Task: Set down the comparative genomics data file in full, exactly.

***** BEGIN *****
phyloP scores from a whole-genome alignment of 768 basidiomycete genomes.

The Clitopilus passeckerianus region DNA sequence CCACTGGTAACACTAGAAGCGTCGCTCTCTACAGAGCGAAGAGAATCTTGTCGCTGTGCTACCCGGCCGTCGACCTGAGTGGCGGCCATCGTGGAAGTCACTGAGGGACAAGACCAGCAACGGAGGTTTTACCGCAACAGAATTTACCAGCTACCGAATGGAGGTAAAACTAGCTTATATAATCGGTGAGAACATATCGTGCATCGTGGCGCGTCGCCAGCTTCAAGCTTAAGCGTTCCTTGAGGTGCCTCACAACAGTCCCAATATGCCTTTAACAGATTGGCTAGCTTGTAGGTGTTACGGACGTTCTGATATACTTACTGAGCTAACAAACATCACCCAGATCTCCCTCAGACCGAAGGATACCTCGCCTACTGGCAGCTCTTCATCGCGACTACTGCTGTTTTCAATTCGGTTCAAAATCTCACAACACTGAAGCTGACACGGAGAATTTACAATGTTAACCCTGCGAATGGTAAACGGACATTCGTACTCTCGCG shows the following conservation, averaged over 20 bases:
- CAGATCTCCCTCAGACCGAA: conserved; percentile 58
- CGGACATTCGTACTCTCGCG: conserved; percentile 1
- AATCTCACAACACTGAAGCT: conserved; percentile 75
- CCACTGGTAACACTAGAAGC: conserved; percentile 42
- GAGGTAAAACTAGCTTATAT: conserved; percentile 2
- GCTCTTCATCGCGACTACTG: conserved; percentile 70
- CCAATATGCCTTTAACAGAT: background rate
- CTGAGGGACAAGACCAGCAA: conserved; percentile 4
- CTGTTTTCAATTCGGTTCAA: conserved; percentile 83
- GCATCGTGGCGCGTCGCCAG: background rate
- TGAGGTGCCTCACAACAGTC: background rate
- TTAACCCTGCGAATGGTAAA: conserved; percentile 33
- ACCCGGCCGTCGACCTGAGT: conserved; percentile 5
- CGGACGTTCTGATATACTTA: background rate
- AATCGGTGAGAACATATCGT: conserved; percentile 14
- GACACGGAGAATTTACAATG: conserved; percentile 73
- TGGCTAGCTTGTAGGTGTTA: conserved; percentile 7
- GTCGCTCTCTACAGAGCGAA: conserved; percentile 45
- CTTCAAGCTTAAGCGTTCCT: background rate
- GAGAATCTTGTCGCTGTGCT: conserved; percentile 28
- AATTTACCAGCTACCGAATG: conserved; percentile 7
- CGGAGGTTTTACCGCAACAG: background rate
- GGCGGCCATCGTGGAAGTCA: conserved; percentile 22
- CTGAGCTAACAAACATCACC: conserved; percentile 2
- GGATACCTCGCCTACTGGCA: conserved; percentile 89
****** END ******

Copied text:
phyloP scores from a whole-genome alignment of 768 basidiomycete genomes.

The Clitopilus passeckerianus region DNA sequence CCACTGGTAACACTAGAAGCGTCGCTCTCTACAGAGCGAAGAGAATCTTGTCGCTGTGCTACCCGGCCGTCGACCTGAGTGGCGGCCATCGTGGAAGTCACTGAGGGACAAGACCAGCAACGGAGGTTTTACCGCAACAGAATTTACCAGCTACCGAATGGAGGTAAAACTAGCTTATATAATCGGTGAGAACATATCGTGCATCGTGGCGCGTCGCCAGCTTCAAGCTTAAGCGTTCCTTGAGGTGCCTCACAACAGTCCCAATATGCCTTTAACAGATTGGCTAGCTTGTAGGTGTTACGGACGTTCTGATATACTTACTGAGCTAACAAACATCACCCAGATCTCCCTCAGACCGAAGGATACCTCGCCTACTGGCAGCTCTTCATCGCGACTACTGCTGTTTTCAATTCGGTTCAAAATCTCACAACACTGAAGCTGACACGGAGAATTTACAATGTTAACCCTGCGAATGGTAAACGGACATTCGTACTCTCGCG shows the following conservation, averaged over 20 bases:
- CAGATCTCCCTCAGACCGAA: conserved; percentile 58
- CGGACATTCGTACTCTCGCG: conserved; percentile 1
- AATCTCACAACACTGAAGCT: conserved; percentile 75
- CCACTGGTAACACTAGAAGC: conserved; percentile 42
- GAGGTAAAACTAGCTTATAT: conserved; percentile 2
- GCTCTTCATCGCGACTACTG: conserved; percentile 70
- CCAATATGCCTTTAACAGAT: background rate
- CTGAGGGACAAGACCAGCAA: conserved; percentile 4
- CTGTTTTCAATTCGGTTCAA: conserved; percentile 83
- GCATCGTGGCGCGTCGCCAG: background rate
- TGAGGTGCCTCACAACAGTC: background rate
- TTAACCCTGCGAATGGTAAA: conserved; percentile 33
- ACCCGGCCGTCGACCTGAGT: conserved; percentile 5
- CGGACGTTCTGATATACTTA: background rate
- AATCGGTGAGAACATATCGT: conserved; percentile 14
- GACACGGAGAATTTACAATG: conserved; percentile 73
- TGGCTAGCTTGTAGGTGTTA: conserved; percentile 7
- GTCGCTCTCTACAGAGCGAA: conserved; percentile 45
- CTTCAAGCTTAAGCGTTCCT: background rate
- GAGAATCTTGTCGCTGTGCT: conserved; percentile 28
- AATTTACCAGCTACCGAATG: conserved; percentile 7
- CGGAGGTTTTACCGCAACAG: background rate
- GGCGGCCATCGTGGAAGTCA: conserved; percentile 22
- CTGAGCTAACAAACATCACC: conserved; percentile 2
- GGATACCTCGCCTACTGGCA: conserved; percentile 89